Character Development (pp. 1-127)
Tobias Wolff’s Old School narrates the life of a nameless protagonist in a prep school, when snobbishness is depreciated to its full extent. During literature contents holding three times a year, students, and the protagonist in particular, are visited by famous writers who carefully select the winners. As the visitors attend the school, the novel depicts the way the protagonist changes in the course of his final year.
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Each visitor influences the protagonist development, bringing something new to the boy’s understanding of the world. When presenting his piece of writing for the Frost competition, he renders his emotional evaluation of his life story by providing a false picture of his life. In other words, Frost’s’ life and literary works make the protagonist realize that everything he writes seems to conceal his actual status and Jewish ancestry.
Plunging into Rand’s life, the protagonist believe that she hardly knows anything about life because her utopian and idealistic world is too beautiful and perfect, unlike Hemingway’s novels where all people are described in a real life. One way or another, instead of trying to find his own style the protagonist hopes to emulate the authors’ stylistic techniques, believing that this will help him reach the writers’ greatness.
During the Hemingway’s competition, the narrator seems to have grown up enough to realize the falseness of his writing. He understands that his writing is nothing more, but copy-typing of other author’s styles giving him no chances for forming his identity (Lambert 78).
Hence, the realization comes at night before the competition when the protagonist attempts to find out who he is and what he is: “To strip yourself of pretence is to overthrow a hard master, the fear of giving yourself away, and in that one sentence I gave myself away beyond all recall” (Wolff 124).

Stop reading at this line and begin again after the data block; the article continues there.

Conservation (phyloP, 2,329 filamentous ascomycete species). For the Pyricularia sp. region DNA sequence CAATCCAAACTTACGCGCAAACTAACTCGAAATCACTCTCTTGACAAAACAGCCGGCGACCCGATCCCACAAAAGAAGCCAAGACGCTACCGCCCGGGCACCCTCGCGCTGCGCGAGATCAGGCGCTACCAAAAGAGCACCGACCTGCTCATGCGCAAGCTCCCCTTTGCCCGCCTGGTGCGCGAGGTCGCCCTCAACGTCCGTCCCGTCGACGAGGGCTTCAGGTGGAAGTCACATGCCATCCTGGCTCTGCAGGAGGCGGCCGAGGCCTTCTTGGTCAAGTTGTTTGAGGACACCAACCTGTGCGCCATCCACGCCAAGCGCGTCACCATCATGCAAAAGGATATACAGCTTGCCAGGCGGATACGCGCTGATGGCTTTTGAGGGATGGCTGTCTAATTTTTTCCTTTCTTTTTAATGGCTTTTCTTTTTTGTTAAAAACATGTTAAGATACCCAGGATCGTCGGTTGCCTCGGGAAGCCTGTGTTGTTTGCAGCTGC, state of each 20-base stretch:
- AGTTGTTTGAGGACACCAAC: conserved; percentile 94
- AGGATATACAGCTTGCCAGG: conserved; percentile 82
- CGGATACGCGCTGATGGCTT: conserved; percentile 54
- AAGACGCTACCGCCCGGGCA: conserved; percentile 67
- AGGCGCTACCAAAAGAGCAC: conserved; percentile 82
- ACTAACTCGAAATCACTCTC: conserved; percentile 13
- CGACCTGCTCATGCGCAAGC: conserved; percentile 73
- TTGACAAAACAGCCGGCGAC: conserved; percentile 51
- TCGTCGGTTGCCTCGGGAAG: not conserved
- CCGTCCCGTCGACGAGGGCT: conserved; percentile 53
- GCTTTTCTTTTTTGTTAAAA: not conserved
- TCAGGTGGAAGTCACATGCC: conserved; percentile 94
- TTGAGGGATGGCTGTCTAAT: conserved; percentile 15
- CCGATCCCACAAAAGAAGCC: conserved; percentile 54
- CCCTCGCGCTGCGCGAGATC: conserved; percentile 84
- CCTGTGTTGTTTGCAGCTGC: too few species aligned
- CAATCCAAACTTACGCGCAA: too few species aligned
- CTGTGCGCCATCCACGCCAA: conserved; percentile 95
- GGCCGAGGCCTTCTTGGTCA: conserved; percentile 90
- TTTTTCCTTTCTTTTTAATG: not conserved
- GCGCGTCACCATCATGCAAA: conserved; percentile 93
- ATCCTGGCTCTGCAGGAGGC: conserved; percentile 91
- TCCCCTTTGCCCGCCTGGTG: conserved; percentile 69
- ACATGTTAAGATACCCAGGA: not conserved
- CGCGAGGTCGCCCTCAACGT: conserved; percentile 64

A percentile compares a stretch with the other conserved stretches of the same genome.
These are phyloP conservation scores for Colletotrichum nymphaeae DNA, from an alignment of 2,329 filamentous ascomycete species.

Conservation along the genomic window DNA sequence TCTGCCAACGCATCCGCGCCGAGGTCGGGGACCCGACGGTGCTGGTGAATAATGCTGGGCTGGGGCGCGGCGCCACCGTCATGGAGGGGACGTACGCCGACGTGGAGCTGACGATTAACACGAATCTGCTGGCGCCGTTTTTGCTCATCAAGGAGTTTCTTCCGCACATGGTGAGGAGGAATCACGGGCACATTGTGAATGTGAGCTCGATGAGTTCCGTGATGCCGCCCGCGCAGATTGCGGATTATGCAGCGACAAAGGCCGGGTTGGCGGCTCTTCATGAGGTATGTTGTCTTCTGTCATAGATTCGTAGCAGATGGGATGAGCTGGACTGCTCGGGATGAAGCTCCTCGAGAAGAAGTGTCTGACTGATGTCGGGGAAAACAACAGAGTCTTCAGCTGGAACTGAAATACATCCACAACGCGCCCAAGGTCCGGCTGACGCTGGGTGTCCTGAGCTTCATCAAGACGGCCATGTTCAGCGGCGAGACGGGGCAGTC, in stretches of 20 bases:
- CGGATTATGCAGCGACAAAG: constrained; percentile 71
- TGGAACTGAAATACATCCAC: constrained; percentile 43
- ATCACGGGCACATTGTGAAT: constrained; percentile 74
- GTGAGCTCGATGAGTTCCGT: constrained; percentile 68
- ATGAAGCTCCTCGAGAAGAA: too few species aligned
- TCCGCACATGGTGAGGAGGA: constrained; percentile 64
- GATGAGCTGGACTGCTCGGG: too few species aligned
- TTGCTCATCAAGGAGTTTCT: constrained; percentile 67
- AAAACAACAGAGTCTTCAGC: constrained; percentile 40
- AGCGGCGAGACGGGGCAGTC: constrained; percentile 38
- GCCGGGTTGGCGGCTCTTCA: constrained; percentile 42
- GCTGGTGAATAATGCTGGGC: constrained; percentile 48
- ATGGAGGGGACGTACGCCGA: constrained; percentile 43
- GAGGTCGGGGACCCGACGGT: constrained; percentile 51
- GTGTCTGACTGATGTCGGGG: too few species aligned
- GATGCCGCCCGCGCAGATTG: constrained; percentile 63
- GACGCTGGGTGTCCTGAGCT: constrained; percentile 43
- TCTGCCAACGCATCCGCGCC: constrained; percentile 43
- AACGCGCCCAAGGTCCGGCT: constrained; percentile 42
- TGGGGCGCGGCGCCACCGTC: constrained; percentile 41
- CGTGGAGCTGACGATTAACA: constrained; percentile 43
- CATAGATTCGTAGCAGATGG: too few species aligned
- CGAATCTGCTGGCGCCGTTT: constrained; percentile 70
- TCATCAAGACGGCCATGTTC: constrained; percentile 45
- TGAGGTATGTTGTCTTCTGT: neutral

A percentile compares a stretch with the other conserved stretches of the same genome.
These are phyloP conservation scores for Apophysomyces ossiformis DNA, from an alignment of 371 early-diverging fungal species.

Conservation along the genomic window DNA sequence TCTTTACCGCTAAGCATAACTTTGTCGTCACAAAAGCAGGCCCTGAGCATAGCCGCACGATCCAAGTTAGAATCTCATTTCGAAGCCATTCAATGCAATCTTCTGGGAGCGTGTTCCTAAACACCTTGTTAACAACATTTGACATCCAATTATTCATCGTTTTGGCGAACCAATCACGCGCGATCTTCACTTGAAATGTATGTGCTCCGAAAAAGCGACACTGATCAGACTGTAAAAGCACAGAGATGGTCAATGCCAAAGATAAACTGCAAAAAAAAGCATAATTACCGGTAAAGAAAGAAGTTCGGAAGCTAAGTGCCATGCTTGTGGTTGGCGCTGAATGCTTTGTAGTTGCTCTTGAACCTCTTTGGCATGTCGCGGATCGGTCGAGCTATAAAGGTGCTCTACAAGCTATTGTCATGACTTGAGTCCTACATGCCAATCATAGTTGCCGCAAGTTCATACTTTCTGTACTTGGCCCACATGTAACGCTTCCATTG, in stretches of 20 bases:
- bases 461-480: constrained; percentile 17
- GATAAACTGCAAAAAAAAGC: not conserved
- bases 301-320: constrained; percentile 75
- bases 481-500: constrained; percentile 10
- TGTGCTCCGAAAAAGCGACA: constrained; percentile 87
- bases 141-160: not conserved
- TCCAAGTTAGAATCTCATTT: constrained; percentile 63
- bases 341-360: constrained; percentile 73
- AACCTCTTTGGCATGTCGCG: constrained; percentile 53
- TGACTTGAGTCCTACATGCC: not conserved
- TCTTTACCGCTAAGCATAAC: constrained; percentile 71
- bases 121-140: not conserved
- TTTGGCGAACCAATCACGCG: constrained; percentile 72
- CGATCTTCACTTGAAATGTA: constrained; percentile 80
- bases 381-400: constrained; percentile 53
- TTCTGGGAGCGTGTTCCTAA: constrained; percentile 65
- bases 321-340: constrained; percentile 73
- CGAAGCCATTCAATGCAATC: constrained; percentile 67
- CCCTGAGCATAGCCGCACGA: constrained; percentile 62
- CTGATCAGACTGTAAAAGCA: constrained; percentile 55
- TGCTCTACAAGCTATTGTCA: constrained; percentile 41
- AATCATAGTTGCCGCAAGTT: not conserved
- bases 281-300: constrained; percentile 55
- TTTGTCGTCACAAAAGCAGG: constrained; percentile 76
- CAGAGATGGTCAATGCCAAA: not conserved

Character Development (pp. 129-208): Story about Dean Makepeace
The final part of the novel depicts the story about Dean Makepeace, an old war friend of Ernest Hemingway. Makepeace does not make his own claims. At the same time, he never denies those. At the end, it turns out that that the hero, in fact, never knew Hemingway, but he has consciously been giving publicity to this misconception for a long time.
However, when Makepeace finds out about Hemingway’s planned visit to the school, he vehemently resigns from the position. Despite the fact that he comes back to the school, his decision to unveil the truth and separate himself from deceptiveness leads to the ongoing process of identity formation.
Looking at the hero of Dean Makepeace, this character seems assured and remote. His personal crisis of identity interprets one of the major themes discussed in the novel. Makepeace’s falseness and rejection of his veritable feelings is brightly disclosed in the following passage: “I had the impression that he wasn’t actually reading the file, just occupying himself with it while he decided how to carve me up…” (Wolff 179). Everything that Makepeace does and the way he behaves distorts the concept of identity and uniqueness.
His reluctance to recognize his actual nature, feelings, and emotions is quite symbolic for this novel as such situation renders the overall theme of false identity creation and reckless imitation of imaginary characters. Dean Makepeace’s desperate commitment to inviting famous writers to the campus reveals his loyalty to his duties and obligations. However, extreme desire to fulfill all obligations deprives him of his personal goals and dreams.
Lambert, Joshua, N. American Jewish Fiction. US: Jewish Publication Society, 2009, Print.
Wolff, Tobias. Old School. NY: Knopf, 2003. Print.